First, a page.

It is frequently just a question of how shiny (for matt) the polish and lacquer finish is; at other times there are scratches in areas that really can’t be seen in use. Often the customers are too fussy, anyway. ’ Discussions with Chris (the Manufacturing Director) put a different perspective on the problem. The case is from Slack, N, Stuart Chambers, Christine Harland, Alan Harrison, Robert Johnston, (second edition): Operations management, Pitman Publishing, 1998, pp. 670-72. 1 ‘The sales catalogue shows pictures of our products prepared for hotography; special effects are used to give a bright polished finish but we actually use a matt finish. The samples used by Sales are especially made by experienced craftsmen to eliminate any scratching or minor faults; of course, we cannot always repeat that standard with the modern batch production methods. ’ ‘We were aware that the reorganization of production methods could lead to quality problems, so I introduces statistical control, a subject I studied extensively in a quantitative methods course at the local college.

Our inspectors now take random samples of batches of components and measure important dimensions such as the diameter or length of brass handles, the thickness of the incoming materials, etc. Batches which fail are either rejected or reworked, and all material where we have identified any fault at all is returned to the supplier, and our buyers routinely threaten to place orders elsewhere. I instructed the supervisors to inspect press tooling just before the start of each production batch to ensure that there are no surface faults, so I think it is unlikely that the dents and blemishes are caused in production.

I must make a point of checking that this is happening. Anyway, our final inspection sampling has been changed to give an acceptable quality level (AQL) of two per cent whereas until recently it was only five per cent. We have had to increase the number of final inspectors by four at a cost of ? 15 000 each per annum, but all the management team agrees that with quality products we must be confident of the final quality before packing. We trained some of our best assemblers in SPC and made them full time inspectors.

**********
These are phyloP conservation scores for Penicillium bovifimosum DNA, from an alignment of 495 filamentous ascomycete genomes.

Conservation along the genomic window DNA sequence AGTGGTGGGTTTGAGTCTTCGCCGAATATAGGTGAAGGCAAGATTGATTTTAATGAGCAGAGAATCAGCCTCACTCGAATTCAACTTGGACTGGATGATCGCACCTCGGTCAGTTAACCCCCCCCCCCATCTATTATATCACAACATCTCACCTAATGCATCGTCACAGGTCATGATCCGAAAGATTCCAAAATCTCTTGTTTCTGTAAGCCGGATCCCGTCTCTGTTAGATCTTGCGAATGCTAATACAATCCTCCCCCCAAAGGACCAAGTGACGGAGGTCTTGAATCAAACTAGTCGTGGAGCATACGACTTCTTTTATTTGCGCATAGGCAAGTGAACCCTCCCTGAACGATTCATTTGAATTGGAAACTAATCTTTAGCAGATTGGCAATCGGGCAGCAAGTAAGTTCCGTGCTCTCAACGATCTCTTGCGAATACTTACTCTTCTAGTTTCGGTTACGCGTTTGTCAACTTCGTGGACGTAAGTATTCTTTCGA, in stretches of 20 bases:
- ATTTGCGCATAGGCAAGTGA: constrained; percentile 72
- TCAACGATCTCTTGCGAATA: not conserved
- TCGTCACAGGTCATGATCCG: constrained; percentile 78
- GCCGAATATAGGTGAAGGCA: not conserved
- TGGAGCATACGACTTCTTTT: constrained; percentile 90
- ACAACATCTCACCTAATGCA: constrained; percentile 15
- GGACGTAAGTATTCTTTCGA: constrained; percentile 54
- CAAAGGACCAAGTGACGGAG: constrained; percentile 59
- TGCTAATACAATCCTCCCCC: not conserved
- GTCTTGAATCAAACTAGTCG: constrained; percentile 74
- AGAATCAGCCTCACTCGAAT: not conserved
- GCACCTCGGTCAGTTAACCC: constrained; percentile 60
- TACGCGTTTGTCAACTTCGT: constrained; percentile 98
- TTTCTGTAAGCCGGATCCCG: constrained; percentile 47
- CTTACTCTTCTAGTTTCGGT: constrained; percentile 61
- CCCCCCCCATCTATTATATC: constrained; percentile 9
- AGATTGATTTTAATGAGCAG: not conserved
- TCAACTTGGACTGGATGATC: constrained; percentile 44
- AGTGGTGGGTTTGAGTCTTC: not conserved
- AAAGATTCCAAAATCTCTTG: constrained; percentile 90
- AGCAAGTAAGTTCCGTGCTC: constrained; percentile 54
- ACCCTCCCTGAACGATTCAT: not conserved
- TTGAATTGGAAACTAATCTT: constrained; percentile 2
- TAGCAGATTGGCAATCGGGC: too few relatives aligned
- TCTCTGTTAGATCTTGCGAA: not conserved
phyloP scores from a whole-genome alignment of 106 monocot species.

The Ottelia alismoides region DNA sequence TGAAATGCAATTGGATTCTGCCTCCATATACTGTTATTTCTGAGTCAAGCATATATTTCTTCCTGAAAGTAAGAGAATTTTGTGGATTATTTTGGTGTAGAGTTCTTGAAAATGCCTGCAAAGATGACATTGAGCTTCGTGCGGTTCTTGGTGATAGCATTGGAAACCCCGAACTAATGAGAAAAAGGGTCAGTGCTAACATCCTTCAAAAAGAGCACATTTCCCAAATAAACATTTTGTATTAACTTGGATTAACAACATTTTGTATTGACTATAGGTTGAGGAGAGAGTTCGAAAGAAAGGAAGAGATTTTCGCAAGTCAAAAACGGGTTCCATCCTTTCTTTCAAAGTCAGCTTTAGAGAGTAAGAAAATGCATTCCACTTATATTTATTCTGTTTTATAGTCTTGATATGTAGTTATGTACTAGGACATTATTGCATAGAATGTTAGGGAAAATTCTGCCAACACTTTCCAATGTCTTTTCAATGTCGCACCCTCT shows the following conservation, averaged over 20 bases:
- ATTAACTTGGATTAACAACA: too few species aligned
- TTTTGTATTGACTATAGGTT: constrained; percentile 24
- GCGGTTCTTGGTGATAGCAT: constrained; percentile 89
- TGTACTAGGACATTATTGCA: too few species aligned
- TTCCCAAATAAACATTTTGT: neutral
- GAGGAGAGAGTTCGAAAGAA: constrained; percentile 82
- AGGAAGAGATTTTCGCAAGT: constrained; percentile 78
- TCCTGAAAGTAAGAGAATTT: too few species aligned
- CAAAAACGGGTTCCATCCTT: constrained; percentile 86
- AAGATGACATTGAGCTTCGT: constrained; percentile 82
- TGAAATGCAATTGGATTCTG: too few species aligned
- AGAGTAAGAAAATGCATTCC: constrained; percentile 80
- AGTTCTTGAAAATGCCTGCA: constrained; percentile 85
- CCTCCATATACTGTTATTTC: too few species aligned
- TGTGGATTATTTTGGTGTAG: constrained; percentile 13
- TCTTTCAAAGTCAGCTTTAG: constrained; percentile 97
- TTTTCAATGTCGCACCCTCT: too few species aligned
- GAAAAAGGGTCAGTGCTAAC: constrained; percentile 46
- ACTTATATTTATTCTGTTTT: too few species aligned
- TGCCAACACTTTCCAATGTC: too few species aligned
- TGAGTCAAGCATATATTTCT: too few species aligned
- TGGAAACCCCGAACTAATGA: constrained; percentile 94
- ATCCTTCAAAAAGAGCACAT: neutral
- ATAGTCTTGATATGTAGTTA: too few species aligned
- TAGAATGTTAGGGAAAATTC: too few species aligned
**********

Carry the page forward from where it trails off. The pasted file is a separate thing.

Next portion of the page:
The combination of their technical and statistical skills ensures that we have the right people for this job. We could not rely on our operators to do any dimensional checks; hardly any of them know how to measure using a metric rule, let alone a micrometer or a vernier gauge. It is best to keep them concentrating on achieving correct output targets. I believe that most quality problems here must be caused by occasional operator careless. ’ ‘The batch method of production has given us much more control over operations. No longer do we have to rely on had-to-recruit craftsmen who did everything slowly and unpredictably.

Now we make the most of economic batches at each stage, benefiting from the economies of scale of longer runs and cheaper unskilled labour. With incentive bonuses based on effective performance against agreed standard times, all our people are working faster to achieve the company’s goal of higher productivity. There is no doubt that our operations are now more productive than they’ve ever been. With high quality and low costs, we are now set for a major assault on the competition. We expect our profits to rise dramatically from the currently inadequate one per cent return on sales. Typical production processes for batches of hadles A B C D E F G H I J Process steps Cut metal blank Shape handle (press or spin) Fordulo Turn parts Mill corners Handle sub-assembly Polish Lacquer Inspection Final assemly Pack Department Machine shop Machine shop Machine shop Machine shop Machine shop Machine shop, Assembly Lacquer and paint Inspection Assembly Packing Preceding steps — A — C B, D E F G H I Note: Prior to 1993 the following operations were combined and carried out by individual craftsmen (A+B), (C+D), (E+F+G+H+I+J).